Serving as a soldier in the U.S. military is a dream shared by countless people at an early age. Once you reach the minimum age of enlistment that dream becomes realistic attainable. Before signing up, however, there are a few things you should know.
#1) Choose the Right Branch
Perhaps the most important thing to consider when joining the U.S. military is the branch. As you may already know, there are four branches: the Army, Navy, Air Force and Marines. Each branch has its own function, requirements and specifications. Therefore, it’s a good idea to familiarize yourself with each of the four branches to determine which one is right for you.
#2) Medical Conditions May Disqualify
There are certain medical conditions that may disqualify you from joining the military. Most of these “permanently disqualifying ” conditions, however are associated with the heart or eyes. Other conditions can be wavered. So, talk with your recruiter to learn more about medical screening and how to obtain medical waivers for any conditions you have.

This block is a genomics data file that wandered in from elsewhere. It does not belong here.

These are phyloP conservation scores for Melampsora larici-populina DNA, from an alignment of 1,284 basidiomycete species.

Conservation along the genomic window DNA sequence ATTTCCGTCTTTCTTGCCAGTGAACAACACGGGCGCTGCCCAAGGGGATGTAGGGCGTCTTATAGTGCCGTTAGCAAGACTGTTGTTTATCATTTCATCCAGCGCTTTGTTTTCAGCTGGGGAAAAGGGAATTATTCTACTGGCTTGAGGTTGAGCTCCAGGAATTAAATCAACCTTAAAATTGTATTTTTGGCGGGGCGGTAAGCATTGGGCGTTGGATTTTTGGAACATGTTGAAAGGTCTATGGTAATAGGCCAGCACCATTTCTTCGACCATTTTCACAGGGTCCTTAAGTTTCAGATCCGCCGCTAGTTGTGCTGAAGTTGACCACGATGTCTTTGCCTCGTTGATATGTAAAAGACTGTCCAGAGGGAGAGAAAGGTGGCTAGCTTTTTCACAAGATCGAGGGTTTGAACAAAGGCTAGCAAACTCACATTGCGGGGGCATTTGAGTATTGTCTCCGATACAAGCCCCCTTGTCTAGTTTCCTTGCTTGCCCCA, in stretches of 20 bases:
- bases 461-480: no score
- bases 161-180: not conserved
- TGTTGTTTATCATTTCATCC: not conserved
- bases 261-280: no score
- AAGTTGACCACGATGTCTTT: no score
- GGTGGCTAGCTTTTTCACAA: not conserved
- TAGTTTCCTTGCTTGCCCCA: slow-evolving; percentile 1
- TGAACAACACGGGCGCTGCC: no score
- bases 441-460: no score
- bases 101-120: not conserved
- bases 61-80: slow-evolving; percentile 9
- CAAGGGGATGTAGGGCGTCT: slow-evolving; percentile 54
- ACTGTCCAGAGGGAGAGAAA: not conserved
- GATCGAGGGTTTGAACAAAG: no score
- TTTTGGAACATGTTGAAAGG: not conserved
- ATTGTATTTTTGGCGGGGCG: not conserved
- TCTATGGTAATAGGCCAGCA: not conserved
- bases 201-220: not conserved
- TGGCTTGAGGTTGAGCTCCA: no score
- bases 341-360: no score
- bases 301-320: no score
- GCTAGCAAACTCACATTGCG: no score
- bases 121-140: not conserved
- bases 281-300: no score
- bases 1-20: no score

#3) You’ll Have to Pass Boot Camp
Of course, you’ll also have to pass boot camp once you’ve joined. Also known as “recruit training,” it’s a requirement for all four branches of the U.S. military. Boot camp consists primarily of physical tests and training exercises designed to mimic scenarios in combat. It’s a physically difficult and mentally exhausting process for which many recruits are not prepared. And if you don’t pass boot camp, you could get sent home.
#4) It’s a Four-Year Commitment
If you’re planning to join the U.S. military, be prepared to commit at least the next four years of your life. While enlistment requirements vary depending on the specific branch, most require at least four years of service. You should only join if you’re willing to make this commitment.
#5) You’ll Get an Education
Joining the military doesn’t just earn you a paycheck, it also gives you an education. You will learn how to work as team, obey orders and even lead others. Furthermore, you’ll learn key skills for your respective military occupation specialty (MOS).
#6) They Choose Your Job
Ultimately, the military will determine your job while you serve. If you joined the Army to specialize as a radio operator but the Army already has that position filled, they may place you elsewhere. You generally have some say in your job, but the military has the final word.